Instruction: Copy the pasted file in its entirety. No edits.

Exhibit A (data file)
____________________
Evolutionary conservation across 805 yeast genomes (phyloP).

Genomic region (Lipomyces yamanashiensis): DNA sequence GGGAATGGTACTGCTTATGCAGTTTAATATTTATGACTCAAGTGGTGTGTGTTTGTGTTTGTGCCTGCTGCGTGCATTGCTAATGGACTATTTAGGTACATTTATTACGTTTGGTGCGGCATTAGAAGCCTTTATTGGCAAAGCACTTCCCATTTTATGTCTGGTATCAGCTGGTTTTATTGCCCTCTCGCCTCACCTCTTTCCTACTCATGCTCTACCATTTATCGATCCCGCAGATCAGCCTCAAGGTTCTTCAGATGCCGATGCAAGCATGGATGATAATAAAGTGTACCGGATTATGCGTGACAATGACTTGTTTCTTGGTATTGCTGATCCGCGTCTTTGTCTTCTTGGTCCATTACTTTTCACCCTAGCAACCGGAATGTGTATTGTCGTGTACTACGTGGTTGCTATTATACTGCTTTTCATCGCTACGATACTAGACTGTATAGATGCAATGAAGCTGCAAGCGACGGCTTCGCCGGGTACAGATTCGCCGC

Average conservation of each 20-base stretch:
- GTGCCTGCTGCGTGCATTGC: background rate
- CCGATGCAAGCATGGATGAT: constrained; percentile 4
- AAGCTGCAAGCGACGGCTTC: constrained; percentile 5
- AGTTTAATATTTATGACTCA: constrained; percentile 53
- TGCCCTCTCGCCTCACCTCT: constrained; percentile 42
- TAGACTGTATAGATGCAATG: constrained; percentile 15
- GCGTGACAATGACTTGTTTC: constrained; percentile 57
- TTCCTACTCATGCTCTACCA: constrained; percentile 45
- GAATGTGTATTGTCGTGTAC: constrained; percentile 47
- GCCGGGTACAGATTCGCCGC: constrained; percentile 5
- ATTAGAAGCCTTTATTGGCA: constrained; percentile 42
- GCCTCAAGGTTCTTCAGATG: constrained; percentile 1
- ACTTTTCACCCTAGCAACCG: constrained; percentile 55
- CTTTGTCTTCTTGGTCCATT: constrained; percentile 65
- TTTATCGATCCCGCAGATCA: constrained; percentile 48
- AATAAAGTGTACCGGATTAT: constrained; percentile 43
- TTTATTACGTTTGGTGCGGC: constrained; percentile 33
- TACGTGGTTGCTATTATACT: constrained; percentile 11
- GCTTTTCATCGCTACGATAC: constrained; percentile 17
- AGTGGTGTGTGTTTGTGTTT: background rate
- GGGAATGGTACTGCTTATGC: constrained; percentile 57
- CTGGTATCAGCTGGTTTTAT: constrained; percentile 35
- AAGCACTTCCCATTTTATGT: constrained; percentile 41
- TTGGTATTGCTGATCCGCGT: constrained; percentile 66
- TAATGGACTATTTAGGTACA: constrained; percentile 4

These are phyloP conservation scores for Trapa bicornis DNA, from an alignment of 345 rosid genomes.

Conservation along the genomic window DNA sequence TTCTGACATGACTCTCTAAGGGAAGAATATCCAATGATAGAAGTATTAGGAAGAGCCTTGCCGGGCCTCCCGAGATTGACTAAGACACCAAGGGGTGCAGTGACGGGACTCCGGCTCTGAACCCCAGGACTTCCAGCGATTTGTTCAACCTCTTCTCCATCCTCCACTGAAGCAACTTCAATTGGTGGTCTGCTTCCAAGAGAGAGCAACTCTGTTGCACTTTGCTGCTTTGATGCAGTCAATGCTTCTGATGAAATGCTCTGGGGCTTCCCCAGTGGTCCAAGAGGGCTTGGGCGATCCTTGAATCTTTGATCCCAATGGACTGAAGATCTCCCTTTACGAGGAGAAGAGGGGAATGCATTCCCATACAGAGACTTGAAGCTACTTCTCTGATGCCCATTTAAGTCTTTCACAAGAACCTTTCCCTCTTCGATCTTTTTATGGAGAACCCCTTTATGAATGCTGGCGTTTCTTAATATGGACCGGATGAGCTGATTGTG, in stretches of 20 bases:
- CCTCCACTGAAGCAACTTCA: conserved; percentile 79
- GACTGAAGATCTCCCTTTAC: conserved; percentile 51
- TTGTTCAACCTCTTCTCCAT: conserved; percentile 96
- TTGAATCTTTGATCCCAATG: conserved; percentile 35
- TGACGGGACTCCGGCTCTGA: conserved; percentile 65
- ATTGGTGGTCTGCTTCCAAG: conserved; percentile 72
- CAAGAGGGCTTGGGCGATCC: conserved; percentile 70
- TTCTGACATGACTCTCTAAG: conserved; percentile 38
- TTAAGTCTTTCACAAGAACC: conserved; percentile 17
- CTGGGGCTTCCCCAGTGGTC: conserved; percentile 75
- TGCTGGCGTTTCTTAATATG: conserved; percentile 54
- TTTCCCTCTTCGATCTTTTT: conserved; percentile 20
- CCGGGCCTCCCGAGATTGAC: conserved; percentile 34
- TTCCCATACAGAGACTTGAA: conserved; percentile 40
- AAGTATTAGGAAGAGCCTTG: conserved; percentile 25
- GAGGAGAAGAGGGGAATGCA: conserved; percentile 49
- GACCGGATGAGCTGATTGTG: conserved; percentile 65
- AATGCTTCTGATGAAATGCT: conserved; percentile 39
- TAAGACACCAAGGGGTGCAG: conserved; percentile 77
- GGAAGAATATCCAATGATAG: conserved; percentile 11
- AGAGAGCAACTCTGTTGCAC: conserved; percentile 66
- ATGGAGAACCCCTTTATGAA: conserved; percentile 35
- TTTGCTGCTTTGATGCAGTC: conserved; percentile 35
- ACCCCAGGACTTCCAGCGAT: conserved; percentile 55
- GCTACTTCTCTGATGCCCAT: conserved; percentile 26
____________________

Evolutionary conservation across 805 yeast genomes (phyloP).

Genomic region (Lipomyces yamanashiensis): DNA sequence GGGAATGGTACTGCTTATGCAGTTTAATATTTATGACTCAAGTGGTGTGTGTTTGTGTTTGTGCCTGCTGCGTGCATTGCTAATGGACTATTTAGGTACATTTATTACGTTTGGTGCGGCATTAGAAGCCTTTATTGGCAAAGCACTTCCCATTTTATGTCTGGTATCAGCTGGTTTTATTGCCCTCTCGCCTCACCTCTTTCCTACTCATGCTCTACCATTTATCGATCCCGCAGATCAGCCTCAAGGTTCTTCAGATGCCGATGCAAGCATGGATGATAATAAAGTGTACCGGATTATGCGTGACAATGACTTGTTTCTTGGTATTGCTGATCCGCGTCTTTGTCTTCTTGGTCCATTACTTTTCACCCTAGCAACCGGAATGTGTATTGTCGTGTACTACGTGGTTGCTATTATACTGCTTTTCATCGCTACGATACTAGACTGTATAGATGCAATGAAGCTGCAAGCGACGGCTTCGCCGGGTACAGATTCGCCGC

Average conservation of each 20-base stretch:
- GTGCCTGCTGCGTGCATTGC: background rate
- CCGATGCAAGCATGGATGAT: constrained; percentile 4
- AAGCTGCAAGCGACGGCTTC: constrained; percentile 5
- AGTTTAATATTTATGACTCA: constrained; percentile 53
- TGCCCTCTCGCCTCACCTCT: constrained; percentile 42
- TAGACTGTATAGATGCAATG: constrained; percentile 15
- GCGTGACAATGACTTGTTTC: constrained; percentile 57
- TTCCTACTCATGCTCTACCA: constrained; percentile 45
- GAATGTGTATTGTCGTGTAC: constrained; percentile 47
- GCCGGGTACAGATTCGCCGC: constrained; percentile 5
- ATTAGAAGCCTTTATTGGCA: constrained; percentile 42
- GCCTCAAGGTTCTTCAGATG: constrained; percentile 1
- ACTTTTCACCCTAGCAACCG: constrained; percentile 55
- CTTTGTCTTCTTGGTCCATT: constrained; percentile 65
- TTTATCGATCCCGCAGATCA: constrained; percentile 48
- AATAAAGTGTACCGGATTAT: constrained; percentile 43
- TTTATTACGTTTGGTGCGGC: constrained; percentile 33
- TACGTGGTTGCTATTATACT: constrained; percentile 11
- GCTTTTCATCGCTACGATAC: constrained; percentile 17
- AGTGGTGTGTGTTTGTGTTT: background rate
- GGGAATGGTACTGCTTATGC: constrained; percentile 57
- CTGGTATCAGCTGGTTTTAT: constrained; percentile 35
- AAGCACTTCCCATTTTATGT: constrained; percentile 41
- TTGGTATTGCTGATCCGCGT: constrained; percentile 66
- TAATGGACTATTTAGGTACA: constrained; percentile 4

These are phyloP conservation scores for Trapa bicornis DNA, from an alignment of 345 rosid genomes.

Conservation along the genomic window DNA sequence TTCTGACATGACTCTCTAAGGGAAGAATATCCAATGATAGAAGTATTAGGAAGAGCCTTGCCGGGCCTCCCGAGATTGACTAAGACACCAAGGGGTGCAGTGACGGGACTCCGGCTCTGAACCCCAGGACTTCCAGCGATTTGTTCAACCTCTTCTCCATCCTCCACTGAAGCAACTTCAATTGGTGGTCTGCTTCCAAGAGAGAGCAACTCTGTTGCACTTTGCTGCTTTGATGCAGTCAATGCTTCTGATGAAATGCTCTGGGGCTTCCCCAGTGGTCCAAGAGGGCTTGGGCGATCCTTGAATCTTTGATCCCAATGGACTGAAGATCTCCCTTTACGAGGAGAAGAGGGGAATGCATTCCCATACAGAGACTTGAAGCTACTTCTCTGATGCCCATTTAAGTCTTTCACAAGAACCTTTCCCTCTTCGATCTTTTTATGGAGAACCCCTTTATGAATGCTGGCGTTTCTTAATATGGACCGGATGAGCTGATTGTG, in stretches of 20 bases:
- CCTCCACTGAAGCAACTTCA: conserved; percentile 79
- GACTGAAGATCTCCCTTTAC: conserved; percentile 51
- TTGTTCAACCTCTTCTCCAT: conserved; percentile 96
- TTGAATCTTTGATCCCAATG: conserved; percentile 35
- TGACGGGACTCCGGCTCTGA: conserved; percentile 65
- ATTGGTGGTCTGCTTCCAAG: conserved; percentile 72
- CAAGAGGGCTTGGGCGATCC: conserved; percentile 70
- TTCTGACATGACTCTCTAAG: conserved; percentile 38
- TTAAGTCTTTCACAAGAACC: conserved; percentile 17
- CTGGGGCTTCCCCAGTGGTC: conserved; percentile 75
- TGCTGGCGTTTCTTAATATG: conserved; percentile 54
- TTTCCCTCTTCGATCTTTTT: conserved; percentile 20
- CCGGGCCTCCCGAGATTGAC: conserved; percentile 34
- TTCCCATACAGAGACTTGAA: conserved; percentile 40
- AAGTATTAGGAAGAGCCTTG: conserved; percentile 25
- GAGGAGAAGAGGGGAATGCA: conserved; percentile 49
- GACCGGATGAGCTGATTGTG: conserved; percentile 65
- AATGCTTCTGATGAAATGCT: conserved; percentile 39
- TAAGACACCAAGGGGTGCAG: conserved; percentile 77
- GGAAGAATATCCAATGATAG: conserved; percentile 11
- AGAGAGCAACTCTGTTGCAC: conserved; percentile 66
- ATGGAGAACCCCTTTATGAA: conserved; percentile 35
- TTTGCTGCTTTGATGCAGTC: conserved; percentile 35
- ACCCCAGGACTTCCAGCGAT: conserved; percentile 55
- GCTACTTCTCTGATGCCCAT: conserved; percentile 26